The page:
IN the six years she has been building her beauty business, Tammy Koslowski has made lots decisions.

But none have come bigger than the moment the young entrepreneur had to decide between accepting a product deal with a high street retailer and following her dream of opening a salon.

Ms Koslowski followed her dream, and three years on NAF!, in Glasgow city centre, has a reputation as one of the quirkiest, most creative nail bars in town. It’s also one of the most successful, employing 19 staff to deal with upwards of 300 clients a week.

Never one to rest on her laurels, however, the 30-year-old is also continuing to grow the product side of the business, supplying bespoke cuticle oils to more than 500 salons worldwide, with plans in the pipeline for new ranges, products and services.

It’s a far cry from painting false nails at home for friends, which is how Ms Koslowski, who originally studied fashion at university, started out.

“Things moved quickly after my designs became popular on social media and before long I was making my own decals [stick on nail designs] and selling them at pop-ups in London,” she explains.

“Then, when the likes of ASOS and Urban Outfitters became interested, I had to make the move to manufacturing. It was a big jump, but I learned a lot and realised I really enjoyed the process of bringing an idea to fruition. I worked with a printer to create a whole new process and it ended up being really successful and that's when I had to decide which road to take."

After deciding to pursue the salon, Ms Koslowski moved quickly, using social media to help build her brand. But, as she highlights, it’s what happens in the real world that matters.

“When you have a following on Instagram you need to ensure everyone seeing your product online will have the same or better experience in real life,” she says. “That has been my focus from the start. Any business growing on social media knows social media is only the tip of the iceberg. The reality underneath is the days spent working one-to-one with clients, relentless emailing and shaking hands with people in the real world.”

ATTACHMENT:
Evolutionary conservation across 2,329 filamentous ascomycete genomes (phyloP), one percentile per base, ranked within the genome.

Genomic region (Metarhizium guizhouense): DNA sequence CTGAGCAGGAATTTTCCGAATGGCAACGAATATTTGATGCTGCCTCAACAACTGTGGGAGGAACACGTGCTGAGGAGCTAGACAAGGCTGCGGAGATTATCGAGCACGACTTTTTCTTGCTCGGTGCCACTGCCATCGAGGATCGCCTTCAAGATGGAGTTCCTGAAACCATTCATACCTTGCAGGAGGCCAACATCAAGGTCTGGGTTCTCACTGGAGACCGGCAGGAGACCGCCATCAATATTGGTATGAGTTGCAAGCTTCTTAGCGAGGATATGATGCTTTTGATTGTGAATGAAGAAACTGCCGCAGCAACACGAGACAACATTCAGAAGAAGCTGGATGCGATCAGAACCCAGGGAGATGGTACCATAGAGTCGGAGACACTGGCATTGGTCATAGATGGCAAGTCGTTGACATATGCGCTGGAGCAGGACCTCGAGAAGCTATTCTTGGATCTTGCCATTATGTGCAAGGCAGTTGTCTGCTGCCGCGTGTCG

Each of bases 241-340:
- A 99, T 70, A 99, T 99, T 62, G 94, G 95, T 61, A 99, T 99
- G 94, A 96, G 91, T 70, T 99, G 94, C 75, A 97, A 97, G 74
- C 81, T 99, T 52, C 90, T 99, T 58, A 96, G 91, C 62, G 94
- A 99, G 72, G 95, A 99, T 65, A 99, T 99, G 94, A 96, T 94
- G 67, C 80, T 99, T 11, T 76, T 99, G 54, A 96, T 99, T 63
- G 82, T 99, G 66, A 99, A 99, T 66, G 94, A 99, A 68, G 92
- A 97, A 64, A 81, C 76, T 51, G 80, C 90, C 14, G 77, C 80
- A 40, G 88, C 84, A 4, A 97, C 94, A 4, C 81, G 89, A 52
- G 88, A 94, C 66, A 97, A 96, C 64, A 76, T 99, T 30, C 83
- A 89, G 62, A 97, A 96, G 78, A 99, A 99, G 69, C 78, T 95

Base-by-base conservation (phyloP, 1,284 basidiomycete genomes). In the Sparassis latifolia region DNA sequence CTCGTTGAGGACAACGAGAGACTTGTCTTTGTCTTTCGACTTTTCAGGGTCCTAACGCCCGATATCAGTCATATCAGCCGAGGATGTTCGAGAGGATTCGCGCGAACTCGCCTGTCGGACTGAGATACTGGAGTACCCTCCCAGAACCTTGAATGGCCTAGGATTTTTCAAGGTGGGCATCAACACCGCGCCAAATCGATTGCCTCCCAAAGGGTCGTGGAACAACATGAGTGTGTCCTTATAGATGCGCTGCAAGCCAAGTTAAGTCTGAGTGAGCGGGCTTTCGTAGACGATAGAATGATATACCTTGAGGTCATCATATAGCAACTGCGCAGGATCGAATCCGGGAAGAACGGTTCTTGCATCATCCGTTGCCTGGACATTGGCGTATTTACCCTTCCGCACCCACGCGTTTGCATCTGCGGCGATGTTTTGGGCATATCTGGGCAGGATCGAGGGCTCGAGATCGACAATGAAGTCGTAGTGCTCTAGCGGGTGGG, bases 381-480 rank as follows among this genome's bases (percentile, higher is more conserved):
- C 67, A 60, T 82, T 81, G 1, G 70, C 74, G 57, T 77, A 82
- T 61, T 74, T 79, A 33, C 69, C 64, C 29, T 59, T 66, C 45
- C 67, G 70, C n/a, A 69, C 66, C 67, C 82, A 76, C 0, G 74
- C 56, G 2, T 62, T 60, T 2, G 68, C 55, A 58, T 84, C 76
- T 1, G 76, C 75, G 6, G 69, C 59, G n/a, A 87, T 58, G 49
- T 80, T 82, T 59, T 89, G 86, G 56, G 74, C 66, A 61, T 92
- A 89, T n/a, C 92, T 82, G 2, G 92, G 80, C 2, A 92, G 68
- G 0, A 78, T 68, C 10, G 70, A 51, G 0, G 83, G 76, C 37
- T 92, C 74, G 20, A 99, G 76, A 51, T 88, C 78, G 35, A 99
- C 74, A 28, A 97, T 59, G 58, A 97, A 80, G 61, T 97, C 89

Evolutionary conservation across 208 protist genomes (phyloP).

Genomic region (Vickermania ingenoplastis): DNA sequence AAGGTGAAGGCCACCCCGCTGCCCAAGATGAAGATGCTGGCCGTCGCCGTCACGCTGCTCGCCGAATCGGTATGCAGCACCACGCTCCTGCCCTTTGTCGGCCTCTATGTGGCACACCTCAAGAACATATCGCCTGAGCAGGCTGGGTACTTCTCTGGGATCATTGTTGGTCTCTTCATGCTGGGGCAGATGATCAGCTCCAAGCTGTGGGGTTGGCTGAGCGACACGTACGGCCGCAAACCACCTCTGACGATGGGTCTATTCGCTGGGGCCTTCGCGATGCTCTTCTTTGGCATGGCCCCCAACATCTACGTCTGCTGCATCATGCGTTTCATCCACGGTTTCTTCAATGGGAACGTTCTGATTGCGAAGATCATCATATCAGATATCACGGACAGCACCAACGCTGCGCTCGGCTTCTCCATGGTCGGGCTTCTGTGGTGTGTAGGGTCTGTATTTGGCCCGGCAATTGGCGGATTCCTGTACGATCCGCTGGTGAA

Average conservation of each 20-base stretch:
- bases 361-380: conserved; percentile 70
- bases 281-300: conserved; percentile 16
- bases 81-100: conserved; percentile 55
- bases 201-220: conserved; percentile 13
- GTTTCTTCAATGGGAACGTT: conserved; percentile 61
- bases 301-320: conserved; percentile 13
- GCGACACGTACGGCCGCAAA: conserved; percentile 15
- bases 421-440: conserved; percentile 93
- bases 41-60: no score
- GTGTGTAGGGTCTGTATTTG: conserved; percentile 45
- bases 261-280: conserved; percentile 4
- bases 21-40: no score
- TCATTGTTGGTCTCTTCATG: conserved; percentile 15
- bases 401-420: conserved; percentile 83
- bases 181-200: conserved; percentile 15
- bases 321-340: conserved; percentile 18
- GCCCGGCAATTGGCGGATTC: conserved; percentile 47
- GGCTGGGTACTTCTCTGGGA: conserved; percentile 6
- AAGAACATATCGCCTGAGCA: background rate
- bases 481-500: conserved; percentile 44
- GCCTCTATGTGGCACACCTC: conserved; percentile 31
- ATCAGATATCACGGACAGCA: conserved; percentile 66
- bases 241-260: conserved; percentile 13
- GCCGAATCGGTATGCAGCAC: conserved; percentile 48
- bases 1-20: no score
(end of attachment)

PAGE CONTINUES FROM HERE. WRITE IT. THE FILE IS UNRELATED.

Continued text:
The Stirling-born businesswoman, who lives in Glasgow’s south side, says watching her staff flourish is the thing she enjoys most about being her own boss.

“What motivates me is creating a meaningful career path for my team," she says. “Watching these amazing women bring my ideas to life makes me so proud and happy.”

Challenging sexist attitudes and stereotypes is also important, says Ms Koslowski, especially within the beauty industry.

“In the past suppliers have tried to take me for a ride and refused to take me seriously as a businesswoman,” she says. “People have been patronising about me ‘wee salon’. I employ 19 people. Women should never accept that type of attitude no matter what business they are in. Fight back and hold these people to account.

“You need to be resilient and not get disheartened when things don’t go your way. And you need to be prepared for your business to take over your life, so it had better be something you’re passionate about.”

Becoming a participant in the RBS Accelerator programme was another good decision, according to Ms Koslowski.

“I feel so much more confident in myself now, especially with the financial side of things. Now I call the Accelerator staff my business therapists. They connected me to all the right people and concentrated on what I needed rather than what I thought I wanted.

“Getting an outside opinion is one of the best and most important things you can do for your business.”